Ravenala madagascariensis aka the traveler's palm, is a striking and unusual plant but it is not truly a palm tree. It's a Strelitzia, a relative of the bird of paradise.
It has leaves like those of a banana plant which arise from an underground corm.
Each leaf is held on a long stem. These petioles emerge from the ground in the shape of a huge fan.
Young plants look like a hand held fan or peacock's tail sitting on the ground. In time, a trunk will form and elevate the "fan".
This is an older specimen than the one in the photo above. It has formed a trunk.
This picture was taken at the Maui Tropical Plantation in Hawaii.
The spaces between the stems fill with water when it rains which is why some people think the plant is called traveler's tree.
Another explanation for the common name is that the plants leaves always face east to west and could help a disoriented traveler find his/her way.
Ravenala madagascariensis is a quick grower that will reach 40 feet under ideal growing conditions. Space plants at least 15 feet apart in the landscape and plant them in moist soil.
Traveler's trees like sun, heat, and humidity. They don't like to dry out.
Strong wind will shred the beautiful leaves.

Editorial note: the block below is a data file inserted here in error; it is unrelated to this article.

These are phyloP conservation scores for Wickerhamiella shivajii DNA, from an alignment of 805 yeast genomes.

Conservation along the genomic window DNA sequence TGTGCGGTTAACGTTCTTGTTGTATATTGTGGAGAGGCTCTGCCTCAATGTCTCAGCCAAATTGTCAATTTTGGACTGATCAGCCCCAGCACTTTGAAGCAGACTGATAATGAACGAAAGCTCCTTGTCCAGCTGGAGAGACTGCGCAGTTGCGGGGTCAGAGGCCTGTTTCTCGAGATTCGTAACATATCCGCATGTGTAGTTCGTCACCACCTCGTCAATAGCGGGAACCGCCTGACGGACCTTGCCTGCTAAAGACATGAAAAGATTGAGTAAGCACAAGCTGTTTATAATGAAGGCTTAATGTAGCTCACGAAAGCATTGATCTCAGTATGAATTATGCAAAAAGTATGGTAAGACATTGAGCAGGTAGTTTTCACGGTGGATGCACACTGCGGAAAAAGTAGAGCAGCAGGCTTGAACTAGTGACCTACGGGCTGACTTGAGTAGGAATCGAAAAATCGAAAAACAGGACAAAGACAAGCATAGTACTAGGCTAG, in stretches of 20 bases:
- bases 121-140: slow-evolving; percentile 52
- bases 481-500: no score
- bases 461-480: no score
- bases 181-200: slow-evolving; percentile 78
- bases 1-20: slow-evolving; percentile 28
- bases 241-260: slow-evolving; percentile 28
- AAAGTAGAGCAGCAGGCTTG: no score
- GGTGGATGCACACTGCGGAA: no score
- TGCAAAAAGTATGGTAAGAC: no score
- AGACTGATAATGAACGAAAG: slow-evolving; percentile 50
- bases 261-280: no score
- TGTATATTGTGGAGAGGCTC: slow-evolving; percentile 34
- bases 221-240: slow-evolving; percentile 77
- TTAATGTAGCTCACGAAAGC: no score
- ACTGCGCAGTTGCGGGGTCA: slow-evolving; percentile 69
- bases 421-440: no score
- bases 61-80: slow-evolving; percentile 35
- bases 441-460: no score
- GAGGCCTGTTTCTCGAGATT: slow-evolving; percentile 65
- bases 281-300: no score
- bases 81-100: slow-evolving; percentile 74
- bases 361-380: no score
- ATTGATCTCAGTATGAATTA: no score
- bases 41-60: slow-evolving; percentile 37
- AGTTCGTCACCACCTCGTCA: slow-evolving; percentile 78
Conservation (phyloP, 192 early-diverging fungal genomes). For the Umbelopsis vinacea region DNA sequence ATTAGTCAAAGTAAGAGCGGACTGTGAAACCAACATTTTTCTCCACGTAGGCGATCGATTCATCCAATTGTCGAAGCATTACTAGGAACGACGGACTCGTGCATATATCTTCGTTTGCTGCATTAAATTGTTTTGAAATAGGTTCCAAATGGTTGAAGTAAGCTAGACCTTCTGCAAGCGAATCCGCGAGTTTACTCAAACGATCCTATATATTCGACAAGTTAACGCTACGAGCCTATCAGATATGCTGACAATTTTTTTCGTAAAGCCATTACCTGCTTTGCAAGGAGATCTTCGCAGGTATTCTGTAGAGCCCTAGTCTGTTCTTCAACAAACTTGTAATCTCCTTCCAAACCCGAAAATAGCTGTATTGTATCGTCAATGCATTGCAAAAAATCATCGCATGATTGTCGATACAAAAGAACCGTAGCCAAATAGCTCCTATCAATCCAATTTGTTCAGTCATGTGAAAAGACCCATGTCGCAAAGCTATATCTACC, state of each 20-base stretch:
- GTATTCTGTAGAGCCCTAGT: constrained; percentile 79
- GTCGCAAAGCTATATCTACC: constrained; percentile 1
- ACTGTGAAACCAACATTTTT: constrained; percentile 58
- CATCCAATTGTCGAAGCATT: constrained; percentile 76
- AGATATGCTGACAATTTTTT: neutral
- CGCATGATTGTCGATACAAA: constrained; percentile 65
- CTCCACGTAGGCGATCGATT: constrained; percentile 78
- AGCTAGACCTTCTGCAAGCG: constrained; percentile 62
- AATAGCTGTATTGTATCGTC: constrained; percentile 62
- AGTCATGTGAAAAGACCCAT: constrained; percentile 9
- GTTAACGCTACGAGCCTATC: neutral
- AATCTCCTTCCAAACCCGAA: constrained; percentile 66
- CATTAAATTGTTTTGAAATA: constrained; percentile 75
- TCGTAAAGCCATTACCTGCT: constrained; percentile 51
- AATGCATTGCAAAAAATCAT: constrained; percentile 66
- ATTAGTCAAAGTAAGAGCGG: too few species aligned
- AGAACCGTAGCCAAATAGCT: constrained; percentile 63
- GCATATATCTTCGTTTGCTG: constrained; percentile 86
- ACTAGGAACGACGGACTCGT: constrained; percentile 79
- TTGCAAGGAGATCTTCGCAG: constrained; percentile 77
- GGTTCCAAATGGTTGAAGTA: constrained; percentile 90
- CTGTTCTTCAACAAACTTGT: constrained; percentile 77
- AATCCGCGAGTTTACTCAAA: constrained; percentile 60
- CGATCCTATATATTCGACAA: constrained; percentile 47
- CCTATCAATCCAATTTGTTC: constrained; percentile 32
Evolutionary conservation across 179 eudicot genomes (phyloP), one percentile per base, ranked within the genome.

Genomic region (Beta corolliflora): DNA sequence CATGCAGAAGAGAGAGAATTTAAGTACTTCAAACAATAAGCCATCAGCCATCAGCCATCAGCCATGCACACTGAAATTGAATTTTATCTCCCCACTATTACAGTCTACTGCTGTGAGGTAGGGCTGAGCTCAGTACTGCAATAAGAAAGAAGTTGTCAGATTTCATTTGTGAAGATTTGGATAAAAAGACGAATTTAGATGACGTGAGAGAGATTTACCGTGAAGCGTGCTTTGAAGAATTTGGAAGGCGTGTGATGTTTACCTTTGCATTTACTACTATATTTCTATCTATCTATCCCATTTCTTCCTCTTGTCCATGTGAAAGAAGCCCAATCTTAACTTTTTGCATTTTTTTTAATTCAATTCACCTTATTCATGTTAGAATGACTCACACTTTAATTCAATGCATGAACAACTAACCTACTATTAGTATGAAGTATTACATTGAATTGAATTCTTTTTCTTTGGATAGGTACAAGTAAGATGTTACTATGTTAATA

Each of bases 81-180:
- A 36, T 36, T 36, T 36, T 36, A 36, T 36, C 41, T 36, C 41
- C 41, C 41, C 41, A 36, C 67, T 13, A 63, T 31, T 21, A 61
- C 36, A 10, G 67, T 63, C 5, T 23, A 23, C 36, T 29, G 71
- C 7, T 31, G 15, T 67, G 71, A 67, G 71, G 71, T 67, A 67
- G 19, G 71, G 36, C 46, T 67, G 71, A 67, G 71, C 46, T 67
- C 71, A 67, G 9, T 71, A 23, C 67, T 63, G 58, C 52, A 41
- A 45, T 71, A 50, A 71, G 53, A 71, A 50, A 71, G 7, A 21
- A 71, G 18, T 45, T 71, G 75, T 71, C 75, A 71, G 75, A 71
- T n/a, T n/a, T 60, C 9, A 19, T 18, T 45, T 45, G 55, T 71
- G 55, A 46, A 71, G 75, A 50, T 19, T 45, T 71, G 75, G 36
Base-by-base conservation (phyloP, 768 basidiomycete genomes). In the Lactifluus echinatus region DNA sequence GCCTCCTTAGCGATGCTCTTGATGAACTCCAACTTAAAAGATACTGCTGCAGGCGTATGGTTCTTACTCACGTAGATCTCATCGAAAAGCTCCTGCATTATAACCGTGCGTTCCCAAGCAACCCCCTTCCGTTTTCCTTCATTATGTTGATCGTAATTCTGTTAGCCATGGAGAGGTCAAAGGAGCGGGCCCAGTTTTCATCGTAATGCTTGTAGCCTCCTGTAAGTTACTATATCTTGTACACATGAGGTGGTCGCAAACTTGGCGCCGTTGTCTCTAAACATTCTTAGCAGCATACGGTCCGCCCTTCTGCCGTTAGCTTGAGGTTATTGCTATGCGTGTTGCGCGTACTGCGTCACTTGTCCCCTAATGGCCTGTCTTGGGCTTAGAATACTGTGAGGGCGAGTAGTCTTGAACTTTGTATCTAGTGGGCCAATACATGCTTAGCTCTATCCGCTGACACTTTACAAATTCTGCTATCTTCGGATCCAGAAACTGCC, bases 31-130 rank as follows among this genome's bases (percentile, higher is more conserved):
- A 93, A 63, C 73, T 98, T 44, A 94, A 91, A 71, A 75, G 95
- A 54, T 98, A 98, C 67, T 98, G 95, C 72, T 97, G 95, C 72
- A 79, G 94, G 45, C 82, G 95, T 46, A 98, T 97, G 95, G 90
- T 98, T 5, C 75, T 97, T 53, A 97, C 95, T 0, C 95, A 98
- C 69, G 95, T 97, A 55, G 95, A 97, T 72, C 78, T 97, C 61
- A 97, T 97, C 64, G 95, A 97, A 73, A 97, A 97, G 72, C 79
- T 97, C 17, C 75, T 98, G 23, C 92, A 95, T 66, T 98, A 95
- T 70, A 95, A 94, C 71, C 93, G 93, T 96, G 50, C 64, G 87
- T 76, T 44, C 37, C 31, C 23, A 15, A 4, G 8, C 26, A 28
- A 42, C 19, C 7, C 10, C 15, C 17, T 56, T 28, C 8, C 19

Mature plants will "bloom" producing a green inflorescence much like that of a heliconia only less showy because it blends in with the leaves. They are heavy feeders and can bloom year round in frost free zones if fed a balanced fertilizer every month. They are hardy down to 20 degrees F. but bloom will be restricted.
It is one of the most striking trees you can grow, in or out of bloom.
Plants can be grown singly or allowed to form clusters according to the gardener's taste.
To keep your traveler's palm from clustering, you'll have to cut the suckers off at the level of the soil or dig them up. Deadhead the spent inflos to keep them from dropping seeds into the planting area.
They can be planted in containers which will restrict their growth and enable them to be grown indoors.
Their high light requirements can not easily be met in the average home. A greenhouse would be the best indoor environment for Ravenala madagascariensis.
The corms will send up suckers which you may dig up and move. Alternatively, if you allow the blooms to remain on the plant long enough, blue seeds will form. You can collect and plant these or just let the traveler's palm reseed itself and dig up the seedlings later in the season.